The Standard Organization of Nigeria (SON) is responsible for registering and regulating standard marks and specifications for both local and imported products in Nigeria. With SON acting as watch dogs on imported products, importation of fake drugs into Nigeria will be curtailed. The SON has the power to enter premises and seize or destroy products that are found to be dangerous or sub-standard or that violate the SON Act.

National Agency for Food and Drugs Administration and Control (NAFDAC) -All food products, drugs and medical devices in Nigeria must be registered with NAFDAC. Accordingly, it has the power to seize and destroy unregistered products, as well as counterfeit products.

The Economic and Financial Crime Commission (EFCC) is also vested with the prosecution of offences relating to economic and financial crimes. Section 46 of the EFCC Act defines economic and financial crimes to include “theft of intellectual property and piracy”; on this basis, the EFCC also addresses anti-counterfeiting. The EFCC is empowered under the Act to bring legal action against offenders and may carry out criminal investigations, raids and prosecutions in respect of IP rights enforcement.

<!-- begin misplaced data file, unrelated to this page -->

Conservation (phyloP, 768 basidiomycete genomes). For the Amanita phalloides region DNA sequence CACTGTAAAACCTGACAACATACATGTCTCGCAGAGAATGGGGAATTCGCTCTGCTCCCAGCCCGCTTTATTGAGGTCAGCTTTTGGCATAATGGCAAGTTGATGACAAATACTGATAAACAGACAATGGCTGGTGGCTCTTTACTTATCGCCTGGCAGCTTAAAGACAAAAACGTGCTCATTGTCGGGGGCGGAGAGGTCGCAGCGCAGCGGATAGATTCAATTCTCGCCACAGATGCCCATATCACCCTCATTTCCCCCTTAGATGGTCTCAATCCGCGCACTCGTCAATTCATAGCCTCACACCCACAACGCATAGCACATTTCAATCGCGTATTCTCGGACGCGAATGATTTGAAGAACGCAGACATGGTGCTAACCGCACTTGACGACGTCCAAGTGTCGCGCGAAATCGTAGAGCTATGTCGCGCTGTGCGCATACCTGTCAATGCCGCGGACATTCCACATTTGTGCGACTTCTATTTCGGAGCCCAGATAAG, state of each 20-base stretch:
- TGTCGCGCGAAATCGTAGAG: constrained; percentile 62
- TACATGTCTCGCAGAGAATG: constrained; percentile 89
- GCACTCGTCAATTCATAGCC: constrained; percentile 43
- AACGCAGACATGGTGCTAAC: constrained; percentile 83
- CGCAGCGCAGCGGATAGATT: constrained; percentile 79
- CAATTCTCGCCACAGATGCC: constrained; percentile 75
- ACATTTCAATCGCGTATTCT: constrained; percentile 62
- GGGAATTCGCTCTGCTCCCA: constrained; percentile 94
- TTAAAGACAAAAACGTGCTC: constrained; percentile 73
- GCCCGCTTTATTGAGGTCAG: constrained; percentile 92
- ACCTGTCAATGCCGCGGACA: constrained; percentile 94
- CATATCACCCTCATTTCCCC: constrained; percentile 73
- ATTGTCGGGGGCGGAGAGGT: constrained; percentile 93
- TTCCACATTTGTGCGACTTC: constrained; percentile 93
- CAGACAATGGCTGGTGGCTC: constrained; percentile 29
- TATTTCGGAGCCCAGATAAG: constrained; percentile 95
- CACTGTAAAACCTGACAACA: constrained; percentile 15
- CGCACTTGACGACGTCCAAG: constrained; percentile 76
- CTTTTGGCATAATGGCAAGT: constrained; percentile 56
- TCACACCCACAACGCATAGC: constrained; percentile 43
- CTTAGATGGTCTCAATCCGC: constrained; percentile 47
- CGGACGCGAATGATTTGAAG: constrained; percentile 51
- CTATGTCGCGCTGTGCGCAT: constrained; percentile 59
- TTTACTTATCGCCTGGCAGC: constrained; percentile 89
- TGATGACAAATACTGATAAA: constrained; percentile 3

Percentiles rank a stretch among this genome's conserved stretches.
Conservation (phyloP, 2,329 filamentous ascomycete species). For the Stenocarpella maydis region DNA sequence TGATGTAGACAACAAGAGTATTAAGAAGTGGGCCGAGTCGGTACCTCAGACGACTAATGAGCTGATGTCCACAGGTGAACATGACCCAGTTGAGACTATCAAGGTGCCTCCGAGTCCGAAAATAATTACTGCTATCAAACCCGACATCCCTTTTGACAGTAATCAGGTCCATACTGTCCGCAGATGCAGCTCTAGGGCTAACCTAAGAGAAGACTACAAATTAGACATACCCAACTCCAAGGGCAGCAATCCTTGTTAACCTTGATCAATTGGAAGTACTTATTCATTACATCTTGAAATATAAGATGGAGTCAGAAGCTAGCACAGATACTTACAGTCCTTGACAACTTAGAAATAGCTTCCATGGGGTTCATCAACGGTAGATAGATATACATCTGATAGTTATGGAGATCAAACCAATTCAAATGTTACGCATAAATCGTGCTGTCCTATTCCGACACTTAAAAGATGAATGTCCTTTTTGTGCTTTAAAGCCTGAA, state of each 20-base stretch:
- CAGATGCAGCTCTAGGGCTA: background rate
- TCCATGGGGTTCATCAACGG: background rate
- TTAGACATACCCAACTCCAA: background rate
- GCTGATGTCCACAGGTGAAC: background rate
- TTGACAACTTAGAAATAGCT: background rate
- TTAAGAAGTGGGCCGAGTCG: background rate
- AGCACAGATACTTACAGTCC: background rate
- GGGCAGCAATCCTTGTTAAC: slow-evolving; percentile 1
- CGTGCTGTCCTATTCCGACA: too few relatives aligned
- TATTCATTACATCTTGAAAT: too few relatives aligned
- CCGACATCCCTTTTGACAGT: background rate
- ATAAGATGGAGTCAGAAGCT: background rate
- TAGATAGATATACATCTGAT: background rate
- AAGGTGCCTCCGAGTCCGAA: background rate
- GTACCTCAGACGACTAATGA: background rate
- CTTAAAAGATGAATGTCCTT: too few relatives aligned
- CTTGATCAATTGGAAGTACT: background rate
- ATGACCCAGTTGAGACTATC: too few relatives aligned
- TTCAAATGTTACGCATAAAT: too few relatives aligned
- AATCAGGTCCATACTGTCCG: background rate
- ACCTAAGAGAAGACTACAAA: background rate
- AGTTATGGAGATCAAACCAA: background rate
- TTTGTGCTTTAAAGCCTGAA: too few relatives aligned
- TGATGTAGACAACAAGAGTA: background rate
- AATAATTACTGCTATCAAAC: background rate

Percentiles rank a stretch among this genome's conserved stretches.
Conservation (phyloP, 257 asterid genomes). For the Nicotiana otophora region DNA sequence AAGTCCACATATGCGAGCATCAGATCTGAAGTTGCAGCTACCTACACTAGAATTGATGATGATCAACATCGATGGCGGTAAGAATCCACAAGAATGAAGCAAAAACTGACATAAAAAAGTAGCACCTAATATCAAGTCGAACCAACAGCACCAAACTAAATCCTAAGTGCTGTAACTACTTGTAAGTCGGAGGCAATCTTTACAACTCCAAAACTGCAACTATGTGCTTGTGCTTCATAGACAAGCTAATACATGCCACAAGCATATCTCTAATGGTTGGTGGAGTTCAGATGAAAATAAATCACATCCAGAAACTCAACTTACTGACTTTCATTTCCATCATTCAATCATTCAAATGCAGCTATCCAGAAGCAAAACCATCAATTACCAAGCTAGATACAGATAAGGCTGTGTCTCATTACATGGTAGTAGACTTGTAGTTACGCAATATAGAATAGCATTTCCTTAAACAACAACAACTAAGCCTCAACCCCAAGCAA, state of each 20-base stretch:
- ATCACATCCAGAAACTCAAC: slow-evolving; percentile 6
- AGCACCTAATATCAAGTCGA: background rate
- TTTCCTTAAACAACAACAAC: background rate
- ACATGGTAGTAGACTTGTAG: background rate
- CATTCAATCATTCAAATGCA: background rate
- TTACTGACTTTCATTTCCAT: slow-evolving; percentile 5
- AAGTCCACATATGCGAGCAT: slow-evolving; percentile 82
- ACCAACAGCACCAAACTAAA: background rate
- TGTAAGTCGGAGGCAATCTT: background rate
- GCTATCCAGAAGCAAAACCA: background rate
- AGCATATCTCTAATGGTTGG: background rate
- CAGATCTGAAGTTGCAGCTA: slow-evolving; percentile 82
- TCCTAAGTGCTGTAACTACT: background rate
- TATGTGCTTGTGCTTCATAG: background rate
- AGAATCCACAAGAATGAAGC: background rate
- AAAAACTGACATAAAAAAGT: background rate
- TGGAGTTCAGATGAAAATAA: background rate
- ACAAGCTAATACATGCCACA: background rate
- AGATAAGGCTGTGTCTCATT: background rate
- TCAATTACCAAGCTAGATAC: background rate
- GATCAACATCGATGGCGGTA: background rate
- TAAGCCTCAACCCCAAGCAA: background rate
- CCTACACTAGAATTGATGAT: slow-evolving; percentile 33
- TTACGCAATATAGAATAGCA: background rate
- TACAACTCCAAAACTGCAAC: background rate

The following are some legislations involved in the fight against counterfeiting in Nigeria:

  • Copyright Act (CAP C2, 2004);
  • Counterfeit and Fake Drugs and Unwholesome Processed Foods (Miscellaneous Provisions) Act (CAP C34, 2004);
  • Customs and Excise Management Act (CAP 45, 2004);
  • Patent and Industrial Designs Act (CAP P2, 2004); and
  • Trademarks Act (CAP T13, 2004).

Further, the following legislation establishes the regulatory and administrative bodies that play a key anti-counterfeiting role:

  • Federal Competition and Consumer Protection Act, 2018);
  • Economic and Financial Crime Commission (EFCC) Act (CAP E7, LFN 2004);
  • National Agency for Food and Drugs Administration and Control (NAFDAC) Act (CAP N1, 2004); and
  • Standards Organisation of Nigeria (SON) Act (CAP S9, 2004).

The Courts have in plethora of cases also played major roles in curtailing the manufacture, sale and distribution of counterfeit drugs in Nigeria.